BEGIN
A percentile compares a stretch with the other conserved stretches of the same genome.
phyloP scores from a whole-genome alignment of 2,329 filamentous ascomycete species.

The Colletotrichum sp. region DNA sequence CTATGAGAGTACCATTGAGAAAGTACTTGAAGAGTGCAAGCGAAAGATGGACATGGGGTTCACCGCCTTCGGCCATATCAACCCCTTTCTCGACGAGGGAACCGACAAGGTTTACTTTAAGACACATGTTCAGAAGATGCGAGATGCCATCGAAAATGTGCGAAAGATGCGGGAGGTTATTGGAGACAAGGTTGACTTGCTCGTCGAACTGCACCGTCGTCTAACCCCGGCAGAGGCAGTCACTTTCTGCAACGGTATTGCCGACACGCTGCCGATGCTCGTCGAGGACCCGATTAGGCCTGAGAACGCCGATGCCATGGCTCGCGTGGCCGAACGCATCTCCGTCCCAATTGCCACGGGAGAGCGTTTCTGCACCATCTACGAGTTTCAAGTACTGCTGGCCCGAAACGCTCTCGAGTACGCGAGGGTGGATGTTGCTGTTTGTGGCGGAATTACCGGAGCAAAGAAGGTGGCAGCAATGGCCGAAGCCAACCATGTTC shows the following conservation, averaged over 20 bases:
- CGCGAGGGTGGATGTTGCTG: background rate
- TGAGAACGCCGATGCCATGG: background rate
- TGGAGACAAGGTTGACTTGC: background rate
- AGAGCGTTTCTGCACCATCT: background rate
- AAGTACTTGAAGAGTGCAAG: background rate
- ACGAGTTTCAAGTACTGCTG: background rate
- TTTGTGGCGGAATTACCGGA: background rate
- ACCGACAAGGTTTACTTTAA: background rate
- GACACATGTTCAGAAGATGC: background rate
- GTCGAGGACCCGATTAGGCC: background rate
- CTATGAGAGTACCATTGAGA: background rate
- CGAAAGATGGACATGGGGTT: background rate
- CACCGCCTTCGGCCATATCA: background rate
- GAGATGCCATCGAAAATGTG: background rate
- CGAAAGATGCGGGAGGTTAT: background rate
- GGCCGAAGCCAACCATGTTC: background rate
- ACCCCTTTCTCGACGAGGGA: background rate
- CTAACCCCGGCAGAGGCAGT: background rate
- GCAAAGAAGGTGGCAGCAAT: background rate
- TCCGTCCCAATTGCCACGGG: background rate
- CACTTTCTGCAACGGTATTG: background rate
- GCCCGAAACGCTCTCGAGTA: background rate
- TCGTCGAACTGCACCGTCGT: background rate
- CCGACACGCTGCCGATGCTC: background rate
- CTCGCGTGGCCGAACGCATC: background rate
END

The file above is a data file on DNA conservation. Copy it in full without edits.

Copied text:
A percentile compares a stretch with the other conserved stretches of the same genome.
phyloP scores from a whole-genome alignment of 2,329 filamentous ascomycete species.

The Colletotrichum sp. region DNA sequence CTATGAGAGTACCATTGAGAAAGTACTTGAAGAGTGCAAGCGAAAGATGGACATGGGGTTCACCGCCTTCGGCCATATCAACCCCTTTCTCGACGAGGGAACCGACAAGGTTTACTTTAAGACACATGTTCAGAAGATGCGAGATGCCATCGAAAATGTGCGAAAGATGCGGGAGGTTATTGGAGACAAGGTTGACTTGCTCGTCGAACTGCACCGTCGTCTAACCCCGGCAGAGGCAGTCACTTTCTGCAACGGTATTGCCGACACGCTGCCGATGCTCGTCGAGGACCCGATTAGGCCTGAGAACGCCGATGCCATGGCTCGCGTGGCCGAACGCATCTCCGTCCCAATTGCCACGGGAGAGCGTTTCTGCACCATCTACGAGTTTCAAGTACTGCTGGCCCGAAACGCTCTCGAGTACGCGAGGGTGGATGTTGCTGTTTGTGGCGGAATTACCGGAGCAAAGAAGGTGGCAGCAATGGCCGAAGCCAACCATGTTC shows the following conservation, averaged over 20 bases:
- CGCGAGGGTGGATGTTGCTG: background rate
- TGAGAACGCCGATGCCATGG: background rate
- TGGAGACAAGGTTGACTTGC: background rate
- AGAGCGTTTCTGCACCATCT: background rate
- AAGTACTTGAAGAGTGCAAG: background rate
- ACGAGTTTCAAGTACTGCTG: background rate
- TTTGTGGCGGAATTACCGGA: background rate
- ACCGACAAGGTTTACTTTAA: background rate
- GACACATGTTCAGAAGATGC: background rate
- GTCGAGGACCCGATTAGGCC: background rate
- CTATGAGAGTACCATTGAGA: background rate
- CGAAAGATGGACATGGGGTT: background rate
- CACCGCCTTCGGCCATATCA: background rate
- GAGATGCCATCGAAAATGTG: background rate
- CGAAAGATGCGGGAGGTTAT: background rate
- GGCCGAAGCCAACCATGTTC: background rate
- ACCCCTTTCTCGACGAGGGA: background rate
- CTAACCCCGGCAGAGGCAGT: background rate
- GCAAAGAAGGTGGCAGCAAT: background rate
- TCCGTCCCAATTGCCACGGG: background rate
- CACTTTCTGCAACGGTATTG: background rate
- GCCCGAAACGCTCTCGAGTA: background rate
- TCGTCGAACTGCACCGTCGT: background rate
- CCGACACGCTGCCGATGCTC: background rate
- CTCGCGTGGCCGAACGCATC: background rate